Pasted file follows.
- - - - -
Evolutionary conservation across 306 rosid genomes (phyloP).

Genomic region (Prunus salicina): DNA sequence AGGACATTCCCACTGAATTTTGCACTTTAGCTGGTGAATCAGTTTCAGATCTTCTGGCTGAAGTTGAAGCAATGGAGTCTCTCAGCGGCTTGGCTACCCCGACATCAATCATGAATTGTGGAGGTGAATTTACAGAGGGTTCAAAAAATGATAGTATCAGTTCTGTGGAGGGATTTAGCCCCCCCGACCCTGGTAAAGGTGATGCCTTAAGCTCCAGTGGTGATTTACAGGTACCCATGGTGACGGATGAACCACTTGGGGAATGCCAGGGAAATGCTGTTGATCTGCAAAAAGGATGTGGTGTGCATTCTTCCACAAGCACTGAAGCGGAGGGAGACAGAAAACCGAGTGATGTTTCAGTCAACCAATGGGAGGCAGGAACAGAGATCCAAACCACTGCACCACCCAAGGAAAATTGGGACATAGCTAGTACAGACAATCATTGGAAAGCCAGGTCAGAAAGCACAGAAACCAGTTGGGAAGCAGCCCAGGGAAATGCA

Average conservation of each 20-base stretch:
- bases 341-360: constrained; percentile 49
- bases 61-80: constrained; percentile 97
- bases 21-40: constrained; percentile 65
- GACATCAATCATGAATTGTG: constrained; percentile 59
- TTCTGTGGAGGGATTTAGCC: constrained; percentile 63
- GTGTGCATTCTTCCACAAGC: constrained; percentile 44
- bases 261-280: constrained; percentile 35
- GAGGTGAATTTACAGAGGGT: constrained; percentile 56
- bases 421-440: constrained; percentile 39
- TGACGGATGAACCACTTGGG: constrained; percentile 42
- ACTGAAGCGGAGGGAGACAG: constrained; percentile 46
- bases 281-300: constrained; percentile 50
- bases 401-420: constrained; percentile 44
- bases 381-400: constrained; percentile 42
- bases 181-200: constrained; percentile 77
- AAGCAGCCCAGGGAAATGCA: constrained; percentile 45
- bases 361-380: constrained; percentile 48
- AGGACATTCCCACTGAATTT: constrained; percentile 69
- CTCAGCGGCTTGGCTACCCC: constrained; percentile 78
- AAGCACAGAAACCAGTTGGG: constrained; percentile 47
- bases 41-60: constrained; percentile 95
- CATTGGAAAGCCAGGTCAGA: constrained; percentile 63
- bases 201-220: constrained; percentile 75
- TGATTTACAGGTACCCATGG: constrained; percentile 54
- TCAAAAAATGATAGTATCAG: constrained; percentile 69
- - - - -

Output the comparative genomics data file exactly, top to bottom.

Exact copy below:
Evolutionary conservation across 306 rosid genomes (phyloP).

Genomic region (Prunus salicina): DNA sequence AGGACATTCCCACTGAATTTTGCACTTTAGCTGGTGAATCAGTTTCAGATCTTCTGGCTGAAGTTGAAGCAATGGAGTCTCTCAGCGGCTTGGCTACCCCGACATCAATCATGAATTGTGGAGGTGAATTTACAGAGGGTTCAAAAAATGATAGTATCAGTTCTGTGGAGGGATTTAGCCCCCCCGACCCTGGTAAAGGTGATGCCTTAAGCTCCAGTGGTGATTTACAGGTACCCATGGTGACGGATGAACCACTTGGGGAATGCCAGGGAAATGCTGTTGATCTGCAAAAAGGATGTGGTGTGCATTCTTCCACAAGCACTGAAGCGGAGGGAGACAGAAAACCGAGTGATGTTTCAGTCAACCAATGGGAGGCAGGAACAGAGATCCAAACCACTGCACCACCCAAGGAAAATTGGGACATAGCTAGTACAGACAATCATTGGAAAGCCAGGTCAGAAAGCACAGAAACCAGTTGGGAAGCAGCCCAGGGAAATGCA

Average conservation of each 20-base stretch:
- bases 341-360: constrained; percentile 49
- bases 61-80: constrained; percentile 97
- bases 21-40: constrained; percentile 65
- GACATCAATCATGAATTGTG: constrained; percentile 59
- TTCTGTGGAGGGATTTAGCC: constrained; percentile 63
- GTGTGCATTCTTCCACAAGC: constrained; percentile 44
- bases 261-280: constrained; percentile 35
- GAGGTGAATTTACAGAGGGT: constrained; percentile 56
- bases 421-440: constrained; percentile 39
- TGACGGATGAACCACTTGGG: constrained; percentile 42
- ACTGAAGCGGAGGGAGACAG: constrained; percentile 46
- bases 281-300: constrained; percentile 50
- bases 401-420: constrained; percentile 44
- bases 381-400: constrained; percentile 42
- bases 181-200: constrained; percentile 77
- AAGCAGCCCAGGGAAATGCA: constrained; percentile 45
- bases 361-380: constrained; percentile 48
- AGGACATTCCCACTGAATTT: constrained; percentile 69
- CTCAGCGGCTTGGCTACCCC: constrained; percentile 78
- AAGCACAGAAACCAGTTGGG: constrained; percentile 47
- bases 41-60: constrained; percentile 95
- CATTGGAAAGCCAGGTCAGA: constrained; percentile 63
- bases 201-220: constrained; percentile 75
- TGATTTACAGGTACCCATGG: constrained; percentile 54
- TCAAAAAATGATAGTATCAG: constrained; percentile 69